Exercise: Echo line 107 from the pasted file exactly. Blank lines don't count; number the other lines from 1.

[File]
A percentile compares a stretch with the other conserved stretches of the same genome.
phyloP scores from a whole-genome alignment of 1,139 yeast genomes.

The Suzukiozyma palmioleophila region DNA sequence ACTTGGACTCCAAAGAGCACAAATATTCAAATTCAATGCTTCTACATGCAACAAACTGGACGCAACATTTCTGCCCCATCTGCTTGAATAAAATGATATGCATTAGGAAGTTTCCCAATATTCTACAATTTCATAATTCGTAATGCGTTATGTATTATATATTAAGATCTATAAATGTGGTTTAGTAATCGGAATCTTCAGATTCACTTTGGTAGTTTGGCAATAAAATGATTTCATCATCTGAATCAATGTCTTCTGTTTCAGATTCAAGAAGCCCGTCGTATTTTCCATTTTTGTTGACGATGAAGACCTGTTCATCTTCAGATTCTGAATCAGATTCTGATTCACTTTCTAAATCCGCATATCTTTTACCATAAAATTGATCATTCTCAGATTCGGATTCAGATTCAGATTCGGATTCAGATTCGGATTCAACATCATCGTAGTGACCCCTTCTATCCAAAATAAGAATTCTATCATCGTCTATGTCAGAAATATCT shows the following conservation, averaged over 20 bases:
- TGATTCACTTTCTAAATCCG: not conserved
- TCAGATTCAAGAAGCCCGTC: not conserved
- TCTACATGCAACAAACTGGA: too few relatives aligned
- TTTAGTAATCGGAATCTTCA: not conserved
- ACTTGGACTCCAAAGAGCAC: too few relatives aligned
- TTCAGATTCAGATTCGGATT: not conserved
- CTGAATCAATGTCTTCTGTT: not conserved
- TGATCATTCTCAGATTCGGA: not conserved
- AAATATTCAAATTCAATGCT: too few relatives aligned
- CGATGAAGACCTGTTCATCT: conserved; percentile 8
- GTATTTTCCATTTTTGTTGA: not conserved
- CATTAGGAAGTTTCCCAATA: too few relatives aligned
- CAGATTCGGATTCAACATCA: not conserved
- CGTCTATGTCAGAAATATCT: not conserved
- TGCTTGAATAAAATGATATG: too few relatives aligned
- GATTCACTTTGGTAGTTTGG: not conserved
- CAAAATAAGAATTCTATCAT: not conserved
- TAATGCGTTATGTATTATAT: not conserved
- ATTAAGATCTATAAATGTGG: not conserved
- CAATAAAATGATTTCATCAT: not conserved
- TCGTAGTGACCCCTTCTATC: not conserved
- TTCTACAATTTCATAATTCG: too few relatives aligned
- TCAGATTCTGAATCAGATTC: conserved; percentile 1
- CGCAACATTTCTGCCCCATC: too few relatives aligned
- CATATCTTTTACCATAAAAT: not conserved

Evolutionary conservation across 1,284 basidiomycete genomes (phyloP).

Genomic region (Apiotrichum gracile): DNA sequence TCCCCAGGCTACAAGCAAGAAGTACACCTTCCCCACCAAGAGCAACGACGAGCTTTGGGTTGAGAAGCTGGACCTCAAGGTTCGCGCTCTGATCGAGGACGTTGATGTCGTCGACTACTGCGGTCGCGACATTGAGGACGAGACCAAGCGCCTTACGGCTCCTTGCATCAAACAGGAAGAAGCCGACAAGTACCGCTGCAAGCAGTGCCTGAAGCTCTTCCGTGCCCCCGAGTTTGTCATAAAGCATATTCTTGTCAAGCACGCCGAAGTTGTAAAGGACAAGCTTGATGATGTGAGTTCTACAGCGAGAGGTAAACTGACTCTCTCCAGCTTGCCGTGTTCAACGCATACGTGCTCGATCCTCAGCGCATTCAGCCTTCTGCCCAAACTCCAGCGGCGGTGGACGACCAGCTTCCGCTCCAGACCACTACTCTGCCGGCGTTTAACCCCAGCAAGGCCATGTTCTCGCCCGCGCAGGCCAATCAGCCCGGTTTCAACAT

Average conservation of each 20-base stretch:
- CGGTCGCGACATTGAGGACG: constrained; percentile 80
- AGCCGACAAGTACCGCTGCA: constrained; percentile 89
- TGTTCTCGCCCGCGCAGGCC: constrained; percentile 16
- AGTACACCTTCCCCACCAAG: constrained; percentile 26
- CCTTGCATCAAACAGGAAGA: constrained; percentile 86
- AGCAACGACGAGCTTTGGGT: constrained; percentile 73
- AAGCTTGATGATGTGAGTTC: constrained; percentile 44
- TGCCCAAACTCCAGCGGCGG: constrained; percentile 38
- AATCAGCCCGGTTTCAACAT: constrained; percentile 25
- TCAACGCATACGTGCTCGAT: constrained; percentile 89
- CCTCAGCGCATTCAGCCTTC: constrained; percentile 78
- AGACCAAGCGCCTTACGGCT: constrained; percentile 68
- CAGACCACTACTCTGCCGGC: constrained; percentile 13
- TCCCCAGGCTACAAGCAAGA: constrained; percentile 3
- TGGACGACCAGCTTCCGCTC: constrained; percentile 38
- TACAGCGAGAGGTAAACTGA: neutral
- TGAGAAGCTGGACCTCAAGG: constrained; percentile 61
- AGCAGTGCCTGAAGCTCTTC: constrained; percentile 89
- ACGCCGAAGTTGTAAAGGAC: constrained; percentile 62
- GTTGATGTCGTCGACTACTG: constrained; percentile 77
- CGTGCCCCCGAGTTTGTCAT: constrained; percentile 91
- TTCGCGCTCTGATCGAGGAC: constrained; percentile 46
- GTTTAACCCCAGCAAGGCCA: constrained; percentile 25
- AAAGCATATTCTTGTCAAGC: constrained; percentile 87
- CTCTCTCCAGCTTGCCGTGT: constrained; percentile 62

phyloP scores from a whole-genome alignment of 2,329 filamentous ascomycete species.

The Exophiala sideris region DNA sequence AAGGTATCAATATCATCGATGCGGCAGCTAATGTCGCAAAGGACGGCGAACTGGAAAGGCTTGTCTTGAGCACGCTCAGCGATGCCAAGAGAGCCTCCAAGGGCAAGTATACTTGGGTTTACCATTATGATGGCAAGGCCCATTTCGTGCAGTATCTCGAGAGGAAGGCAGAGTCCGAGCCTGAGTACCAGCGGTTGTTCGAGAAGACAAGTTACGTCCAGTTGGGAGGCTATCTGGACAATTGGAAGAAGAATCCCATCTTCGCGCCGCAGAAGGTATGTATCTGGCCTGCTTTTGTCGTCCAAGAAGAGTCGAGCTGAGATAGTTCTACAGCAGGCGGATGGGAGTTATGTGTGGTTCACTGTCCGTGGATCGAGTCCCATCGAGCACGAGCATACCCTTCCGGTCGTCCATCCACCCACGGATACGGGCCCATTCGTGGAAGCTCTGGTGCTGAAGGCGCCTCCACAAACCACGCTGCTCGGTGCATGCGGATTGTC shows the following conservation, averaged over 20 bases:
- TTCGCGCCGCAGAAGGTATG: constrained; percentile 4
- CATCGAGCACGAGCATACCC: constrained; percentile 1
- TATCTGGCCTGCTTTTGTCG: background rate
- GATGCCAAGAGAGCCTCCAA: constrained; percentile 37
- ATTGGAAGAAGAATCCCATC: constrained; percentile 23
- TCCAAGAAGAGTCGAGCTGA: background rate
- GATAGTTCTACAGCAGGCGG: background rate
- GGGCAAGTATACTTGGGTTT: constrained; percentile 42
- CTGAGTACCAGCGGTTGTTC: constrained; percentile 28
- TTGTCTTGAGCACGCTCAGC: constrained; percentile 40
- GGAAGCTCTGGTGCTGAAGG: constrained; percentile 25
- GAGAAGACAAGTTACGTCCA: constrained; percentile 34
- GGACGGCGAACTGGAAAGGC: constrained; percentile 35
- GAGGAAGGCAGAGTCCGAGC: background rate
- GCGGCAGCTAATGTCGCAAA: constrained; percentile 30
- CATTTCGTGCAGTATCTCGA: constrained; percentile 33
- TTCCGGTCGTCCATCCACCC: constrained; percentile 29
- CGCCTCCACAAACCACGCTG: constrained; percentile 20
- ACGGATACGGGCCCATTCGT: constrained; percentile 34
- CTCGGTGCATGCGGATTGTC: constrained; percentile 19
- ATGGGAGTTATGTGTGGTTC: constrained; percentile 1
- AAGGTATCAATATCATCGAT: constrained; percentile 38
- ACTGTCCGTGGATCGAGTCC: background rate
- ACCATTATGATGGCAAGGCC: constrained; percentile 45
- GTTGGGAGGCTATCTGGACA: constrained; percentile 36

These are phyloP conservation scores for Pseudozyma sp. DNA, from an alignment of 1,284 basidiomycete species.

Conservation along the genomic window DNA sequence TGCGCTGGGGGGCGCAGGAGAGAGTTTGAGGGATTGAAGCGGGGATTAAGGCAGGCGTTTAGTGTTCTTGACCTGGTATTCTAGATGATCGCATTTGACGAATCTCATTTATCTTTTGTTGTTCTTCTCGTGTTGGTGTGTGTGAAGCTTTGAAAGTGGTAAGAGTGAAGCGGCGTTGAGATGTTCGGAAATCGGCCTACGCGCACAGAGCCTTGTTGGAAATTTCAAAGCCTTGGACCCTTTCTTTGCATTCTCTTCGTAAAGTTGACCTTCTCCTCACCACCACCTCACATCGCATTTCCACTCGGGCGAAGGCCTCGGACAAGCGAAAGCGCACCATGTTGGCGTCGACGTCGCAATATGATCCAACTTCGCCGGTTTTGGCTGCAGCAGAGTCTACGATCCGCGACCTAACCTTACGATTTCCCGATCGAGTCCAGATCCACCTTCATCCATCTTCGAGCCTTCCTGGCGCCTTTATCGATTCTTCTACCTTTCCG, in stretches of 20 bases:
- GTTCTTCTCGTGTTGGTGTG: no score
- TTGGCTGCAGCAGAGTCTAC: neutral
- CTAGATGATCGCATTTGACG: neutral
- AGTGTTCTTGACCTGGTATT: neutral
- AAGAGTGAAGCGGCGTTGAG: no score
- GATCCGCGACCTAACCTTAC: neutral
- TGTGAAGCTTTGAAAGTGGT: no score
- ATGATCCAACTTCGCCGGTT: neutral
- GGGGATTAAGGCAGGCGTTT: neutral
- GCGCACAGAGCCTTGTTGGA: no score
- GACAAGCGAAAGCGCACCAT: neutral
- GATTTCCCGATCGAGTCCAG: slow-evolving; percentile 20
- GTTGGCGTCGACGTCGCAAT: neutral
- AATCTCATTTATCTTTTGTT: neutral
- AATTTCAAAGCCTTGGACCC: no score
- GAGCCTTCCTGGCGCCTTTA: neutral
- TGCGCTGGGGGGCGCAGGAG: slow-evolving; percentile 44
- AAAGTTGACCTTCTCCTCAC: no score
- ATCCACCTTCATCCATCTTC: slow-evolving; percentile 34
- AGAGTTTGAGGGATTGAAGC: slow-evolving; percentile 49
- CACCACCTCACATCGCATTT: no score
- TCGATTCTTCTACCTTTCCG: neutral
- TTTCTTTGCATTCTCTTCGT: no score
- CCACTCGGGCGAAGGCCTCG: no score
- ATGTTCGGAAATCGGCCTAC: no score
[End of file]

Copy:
- TCGATTCTTCTACCTTTCCG: neutral